As a way to entice shoppers to their brand, some automakers now include maintenance in the price of the vehicle. These brands are doing this for two reasons. First, it is intended to be part of a sales pitch. “We have something valuable that the competition does not.” Second, the automakers want you to develop the habit of using their authorized dealers. Dealers charge more money to do the same work compared to local shops, so the automakers want you to become “addicted” to the dealer so that you will spend more money with the dealer over time. One additional reason that some brands include the maintenance is so that owners who lease will have a “fixed cost of ownership” for the duration of the lease period.
Which Vehicle Brands Include Maintenance For 2021?
Some popular brands that include maintenance for new 2021 model year cars, SUVs, crossover, and trucks include Toyota, Hyundai, Volkswagen, Jeep, Genesis, BMW, and Jaguar. The programs vary quite a bit. The duration can range from two years to as many as five. We created the chart above to help shoppers see which brands offer included maintenance for 2021. When you view that chart, bear in mind that the last service covered may last a while.
Which Brands Have the Best Included Maintenance Plans?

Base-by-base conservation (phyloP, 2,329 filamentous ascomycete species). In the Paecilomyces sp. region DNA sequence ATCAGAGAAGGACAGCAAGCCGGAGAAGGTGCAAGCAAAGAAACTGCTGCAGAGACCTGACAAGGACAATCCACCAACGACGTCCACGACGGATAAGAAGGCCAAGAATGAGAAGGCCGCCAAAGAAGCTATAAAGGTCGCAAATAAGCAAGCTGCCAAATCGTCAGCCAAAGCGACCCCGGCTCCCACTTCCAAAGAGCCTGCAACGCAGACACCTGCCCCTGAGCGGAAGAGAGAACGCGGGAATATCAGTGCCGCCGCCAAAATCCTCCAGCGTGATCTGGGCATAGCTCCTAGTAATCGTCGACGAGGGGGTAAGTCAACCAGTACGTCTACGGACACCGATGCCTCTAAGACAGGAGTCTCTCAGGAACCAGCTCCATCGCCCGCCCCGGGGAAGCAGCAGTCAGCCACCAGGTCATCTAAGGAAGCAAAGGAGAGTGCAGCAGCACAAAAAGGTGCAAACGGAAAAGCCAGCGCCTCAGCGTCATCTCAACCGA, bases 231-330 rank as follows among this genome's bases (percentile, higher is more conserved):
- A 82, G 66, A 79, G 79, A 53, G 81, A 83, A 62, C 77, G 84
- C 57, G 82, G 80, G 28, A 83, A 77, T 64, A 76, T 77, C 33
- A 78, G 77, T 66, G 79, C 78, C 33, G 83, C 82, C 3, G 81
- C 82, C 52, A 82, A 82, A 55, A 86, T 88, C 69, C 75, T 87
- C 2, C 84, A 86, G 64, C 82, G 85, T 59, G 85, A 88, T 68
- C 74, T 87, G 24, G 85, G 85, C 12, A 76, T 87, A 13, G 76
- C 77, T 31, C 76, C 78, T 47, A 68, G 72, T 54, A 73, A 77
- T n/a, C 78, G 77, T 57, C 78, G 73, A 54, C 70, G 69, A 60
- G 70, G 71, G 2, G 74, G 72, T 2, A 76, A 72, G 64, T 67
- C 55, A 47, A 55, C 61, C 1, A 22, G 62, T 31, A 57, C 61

Based on our research, Jaguar has the very best included maintenance plan of any automaker. With a full five-years or 60,000-miles (whichever comes first) of coverage, Jaguar’s plan has a value of approximately $1,200. Called Elite Care, the plan is not new. It was introduced a few years ago. Those who lease a Jaguar have a fixed cost of ownership, and those who own for five years do as well.
Genesis has the second-best plan. One reason we like the Genesis plan is that the brand will also come and fetch your vehicle for you. You don’t even have to go to the dealership for service.
Among affordable value brands, Hyundai offers the best plan. Its duration is the longest and it is also tied to the best warranty in America.
Related: 30K Service Rip-Off - Why A Mazda CX-5’s 30K Service Can Cost Half What A Similar Crossover’s Does